We Made a Boat

Last night we built a boat. It's a viking burial-at-sea boat, and we're going to use it in the funeral for 2017 on New Year's Eve.

This is a tradition now. It's traditional because I said so, and my friends agreed, and that's how a tradition starts. I think my peers, friends, and people of my generation, with our divorced parents, stepkids, tenuous living conditions and unstable employment, are longing for some traditions.

A job change, housing change or relationship change, though it may be welcome, wanted and long hoped for, can be a huge disruption to your life. It can shatter routines and leave you spinning in circles with no idea what to do next. I and almost all my close friends have gone through one or more of these big changes this year – and last year – and the year before that as well. We just do it, and get on with life as if it was no big deal, but we're all still working through the fallout of things that happened years ago.

Traditions have rules and procedures. The rules and procedures can change, grow, or shrink as needed, but the point is that everyone should know what's expected of them and have a clear path to follow. They bring us together as a community, strengthen and heal us together. And they don't have to be based on holidays that Hallmark invented in the fifties. All that's required is at least one person to keep the ball rolling each year, and a couple others to agree to come push.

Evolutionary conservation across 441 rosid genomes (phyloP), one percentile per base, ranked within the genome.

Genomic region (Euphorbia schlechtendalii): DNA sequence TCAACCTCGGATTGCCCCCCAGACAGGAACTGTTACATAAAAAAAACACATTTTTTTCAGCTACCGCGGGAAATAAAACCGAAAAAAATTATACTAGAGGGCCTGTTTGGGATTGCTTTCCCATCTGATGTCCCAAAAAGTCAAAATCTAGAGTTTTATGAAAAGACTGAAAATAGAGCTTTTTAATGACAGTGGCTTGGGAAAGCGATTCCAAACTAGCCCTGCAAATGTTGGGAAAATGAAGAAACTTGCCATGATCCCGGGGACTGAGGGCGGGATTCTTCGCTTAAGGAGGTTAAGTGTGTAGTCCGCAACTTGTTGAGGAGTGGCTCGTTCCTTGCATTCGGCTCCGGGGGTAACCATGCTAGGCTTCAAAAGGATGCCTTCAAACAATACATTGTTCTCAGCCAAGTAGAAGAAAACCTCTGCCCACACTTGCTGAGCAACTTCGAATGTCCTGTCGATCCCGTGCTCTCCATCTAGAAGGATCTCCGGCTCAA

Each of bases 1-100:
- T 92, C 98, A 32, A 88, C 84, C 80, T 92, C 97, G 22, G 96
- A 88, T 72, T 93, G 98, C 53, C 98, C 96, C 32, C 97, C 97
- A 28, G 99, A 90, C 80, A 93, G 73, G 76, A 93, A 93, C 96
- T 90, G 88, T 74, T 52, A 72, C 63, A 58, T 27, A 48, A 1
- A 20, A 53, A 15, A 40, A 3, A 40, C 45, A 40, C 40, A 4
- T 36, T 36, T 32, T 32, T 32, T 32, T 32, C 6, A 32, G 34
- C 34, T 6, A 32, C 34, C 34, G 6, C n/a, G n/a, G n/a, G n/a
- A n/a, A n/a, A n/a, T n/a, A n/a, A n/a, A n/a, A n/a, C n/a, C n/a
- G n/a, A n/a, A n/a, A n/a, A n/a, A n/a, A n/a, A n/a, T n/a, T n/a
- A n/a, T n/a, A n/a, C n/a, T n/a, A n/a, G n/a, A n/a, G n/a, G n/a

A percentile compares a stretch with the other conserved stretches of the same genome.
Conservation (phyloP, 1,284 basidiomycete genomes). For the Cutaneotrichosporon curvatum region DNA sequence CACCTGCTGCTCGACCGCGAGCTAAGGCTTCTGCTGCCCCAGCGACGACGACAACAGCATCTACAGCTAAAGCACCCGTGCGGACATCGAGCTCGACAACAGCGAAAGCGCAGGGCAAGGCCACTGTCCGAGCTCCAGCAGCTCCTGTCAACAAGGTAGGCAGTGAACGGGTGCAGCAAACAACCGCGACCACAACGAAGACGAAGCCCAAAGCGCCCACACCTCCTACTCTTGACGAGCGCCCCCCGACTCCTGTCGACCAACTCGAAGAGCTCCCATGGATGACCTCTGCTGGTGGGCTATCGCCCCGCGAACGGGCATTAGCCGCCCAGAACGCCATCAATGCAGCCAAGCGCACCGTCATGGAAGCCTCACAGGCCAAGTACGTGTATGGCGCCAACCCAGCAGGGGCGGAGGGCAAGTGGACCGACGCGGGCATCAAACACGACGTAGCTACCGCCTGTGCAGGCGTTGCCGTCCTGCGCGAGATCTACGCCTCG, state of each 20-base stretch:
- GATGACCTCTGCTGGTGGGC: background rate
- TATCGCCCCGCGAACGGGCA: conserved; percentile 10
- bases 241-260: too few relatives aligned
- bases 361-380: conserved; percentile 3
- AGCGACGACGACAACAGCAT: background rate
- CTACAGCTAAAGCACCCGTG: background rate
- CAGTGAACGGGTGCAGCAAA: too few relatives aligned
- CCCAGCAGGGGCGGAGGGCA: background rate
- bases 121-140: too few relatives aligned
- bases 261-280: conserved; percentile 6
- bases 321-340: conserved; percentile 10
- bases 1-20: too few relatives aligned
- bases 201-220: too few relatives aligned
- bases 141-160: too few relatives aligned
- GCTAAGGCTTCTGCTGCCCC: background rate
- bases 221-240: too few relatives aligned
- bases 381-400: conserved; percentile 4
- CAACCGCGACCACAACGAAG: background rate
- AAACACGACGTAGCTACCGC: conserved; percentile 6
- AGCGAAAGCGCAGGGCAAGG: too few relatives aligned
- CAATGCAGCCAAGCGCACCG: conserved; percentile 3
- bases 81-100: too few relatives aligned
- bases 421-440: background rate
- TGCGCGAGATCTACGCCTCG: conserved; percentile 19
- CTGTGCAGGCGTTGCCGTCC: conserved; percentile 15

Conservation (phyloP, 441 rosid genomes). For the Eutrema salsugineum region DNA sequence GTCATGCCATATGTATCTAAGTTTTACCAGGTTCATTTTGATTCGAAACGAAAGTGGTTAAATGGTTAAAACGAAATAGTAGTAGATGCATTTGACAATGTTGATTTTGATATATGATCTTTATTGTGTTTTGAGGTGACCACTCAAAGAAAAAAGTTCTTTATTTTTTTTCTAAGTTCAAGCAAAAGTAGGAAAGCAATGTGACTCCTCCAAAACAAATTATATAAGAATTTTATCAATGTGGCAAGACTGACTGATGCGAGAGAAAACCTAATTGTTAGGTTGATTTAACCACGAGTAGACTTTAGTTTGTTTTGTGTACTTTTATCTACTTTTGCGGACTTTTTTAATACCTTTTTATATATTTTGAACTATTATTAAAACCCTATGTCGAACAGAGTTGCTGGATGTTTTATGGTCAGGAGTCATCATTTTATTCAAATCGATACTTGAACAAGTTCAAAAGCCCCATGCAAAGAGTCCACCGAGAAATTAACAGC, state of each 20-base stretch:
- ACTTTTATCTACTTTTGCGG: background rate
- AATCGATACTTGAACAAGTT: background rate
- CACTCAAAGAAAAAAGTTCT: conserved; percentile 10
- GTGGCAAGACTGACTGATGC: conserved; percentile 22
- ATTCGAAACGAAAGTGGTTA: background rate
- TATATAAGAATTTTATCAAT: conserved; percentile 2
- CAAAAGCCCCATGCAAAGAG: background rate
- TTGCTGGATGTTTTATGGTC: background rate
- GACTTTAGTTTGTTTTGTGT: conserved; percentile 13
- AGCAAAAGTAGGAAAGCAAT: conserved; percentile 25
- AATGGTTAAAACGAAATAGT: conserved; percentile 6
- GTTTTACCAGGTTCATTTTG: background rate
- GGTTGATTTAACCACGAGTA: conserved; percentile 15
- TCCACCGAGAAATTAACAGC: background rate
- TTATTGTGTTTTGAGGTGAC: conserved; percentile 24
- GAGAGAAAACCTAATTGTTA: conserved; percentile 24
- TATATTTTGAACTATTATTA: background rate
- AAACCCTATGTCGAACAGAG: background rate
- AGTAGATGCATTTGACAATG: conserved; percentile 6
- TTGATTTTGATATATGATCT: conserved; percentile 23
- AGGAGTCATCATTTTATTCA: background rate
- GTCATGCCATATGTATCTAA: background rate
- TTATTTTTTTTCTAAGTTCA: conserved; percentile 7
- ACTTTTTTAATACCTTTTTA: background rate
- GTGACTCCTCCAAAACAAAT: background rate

The Viking Boat tradition goes like this. Somewhere in the dead week between Christmas and New Year's, we get a pile of cardboard. We meet at someone's house. We make a little boat out of papier-mache. On New Year's Eve, we take it down to the water, put it out to sea, and set it on fire. 

This year the cardboard was bike boxes from North Park. The location was my parent's house. The people there were two old friends, three new friends, my parents, one friend of their's who was there for unrelated reasons, and me. I made each person draw me a picture of what they thought a boat looks like. That way even if the boat doesn't come out quite the way anyone expected, we still get to see their vision. The pictures get burned in the boat as well. 

We painted it with dollar-store acrylic paint and tacked it together with finishing nails my dad found in the garage. It's honestly kinda front-heavy and might not float super good, so we're probably going to build it a little raft.

The Vikings used to burn warriors with all their weapons and wealth around them to go into the next world. I think we're going to burn 2017 with all the things we're ready to let go of. I've got to find something that represents self-pity, excuses and fear. That or a picture of an Oompa Loompa. Anyway, happy new year. Hope it was a good one. 

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